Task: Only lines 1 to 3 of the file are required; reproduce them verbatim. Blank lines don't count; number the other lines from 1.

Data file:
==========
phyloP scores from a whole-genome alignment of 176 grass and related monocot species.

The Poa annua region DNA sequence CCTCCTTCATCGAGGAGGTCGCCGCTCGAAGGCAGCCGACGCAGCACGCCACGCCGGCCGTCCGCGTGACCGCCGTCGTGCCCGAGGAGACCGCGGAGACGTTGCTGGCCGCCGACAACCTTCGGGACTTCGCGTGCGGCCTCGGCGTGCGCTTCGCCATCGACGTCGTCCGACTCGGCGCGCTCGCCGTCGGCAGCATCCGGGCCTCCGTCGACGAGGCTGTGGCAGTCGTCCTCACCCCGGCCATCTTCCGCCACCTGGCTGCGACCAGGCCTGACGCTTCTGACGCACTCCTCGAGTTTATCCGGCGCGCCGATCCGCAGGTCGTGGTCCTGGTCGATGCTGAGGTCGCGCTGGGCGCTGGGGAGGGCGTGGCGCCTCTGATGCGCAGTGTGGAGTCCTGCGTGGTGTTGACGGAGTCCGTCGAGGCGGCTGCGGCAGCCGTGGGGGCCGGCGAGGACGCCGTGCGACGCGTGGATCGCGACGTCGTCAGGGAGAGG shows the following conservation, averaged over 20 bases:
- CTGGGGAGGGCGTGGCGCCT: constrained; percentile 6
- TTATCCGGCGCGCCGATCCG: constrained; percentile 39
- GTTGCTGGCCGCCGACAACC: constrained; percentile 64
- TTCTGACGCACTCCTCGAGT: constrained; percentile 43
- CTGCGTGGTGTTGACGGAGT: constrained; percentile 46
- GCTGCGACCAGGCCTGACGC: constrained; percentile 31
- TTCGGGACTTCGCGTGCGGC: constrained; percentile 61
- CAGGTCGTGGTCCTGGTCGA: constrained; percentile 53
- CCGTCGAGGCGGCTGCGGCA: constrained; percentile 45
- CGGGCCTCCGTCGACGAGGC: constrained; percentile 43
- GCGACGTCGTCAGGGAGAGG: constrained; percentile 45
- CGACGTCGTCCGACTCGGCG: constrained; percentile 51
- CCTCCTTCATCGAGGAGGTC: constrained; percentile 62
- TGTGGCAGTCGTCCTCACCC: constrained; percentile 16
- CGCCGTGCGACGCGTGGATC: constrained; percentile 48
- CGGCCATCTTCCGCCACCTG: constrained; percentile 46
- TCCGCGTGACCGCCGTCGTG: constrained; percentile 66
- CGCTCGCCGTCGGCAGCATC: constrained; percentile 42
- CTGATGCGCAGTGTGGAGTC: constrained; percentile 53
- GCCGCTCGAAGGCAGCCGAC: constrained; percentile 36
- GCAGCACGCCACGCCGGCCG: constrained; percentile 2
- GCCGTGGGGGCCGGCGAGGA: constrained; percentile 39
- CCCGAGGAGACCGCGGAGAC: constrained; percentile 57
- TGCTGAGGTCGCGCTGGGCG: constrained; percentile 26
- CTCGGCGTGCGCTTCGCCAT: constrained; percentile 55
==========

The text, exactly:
phyloP scores from a whole-genome alignment of 176 grass and related monocot species.

The Poa annua region DNA sequence CCTCCTTCATCGAGGAGGTCGCCGCTCGAAGGCAGCCGACGCAGCACGCCACGCCGGCCGTCCGCGTGACCGCCGTCGTGCCCGAGGAGACCGCGGAGACGTTGCTGGCCGCCGACAACCTTCGGGACTTCGCGTGCGGCCTCGGCGTGCGCTTCGCCATCGACGTCGTCCGACTCGGCGCGCTCGCCGTCGGCAGCATCCGGGCCTCCGTCGACGAGGCTGTGGCAGTCGTCCTCACCCCGGCCATCTTCCGCCACCTGGCTGCGACCAGGCCTGACGCTTCTGACGCACTCCTCGAGTTTATCCGGCGCGCCGATCCGCAGGTCGTGGTCCTGGTCGATGCTGAGGTCGCGCTGGGCGCTGGGGAGGGCGTGGCGCCTCTGATGCGCAGTGTGGAGTCCTGCGTGGTGTTGACGGAGTCCGTCGAGGCGGCTGCGGCAGCCGTGGGGGCCGGCGAGGACGCCGTGCGACGCGTGGATCGCGACGTCGTCAGGGAGAGG shows the following conservation, averaged over 20 bases:
- CTGGGGAGGGCGTGGCGCCT: constrained; percentile 6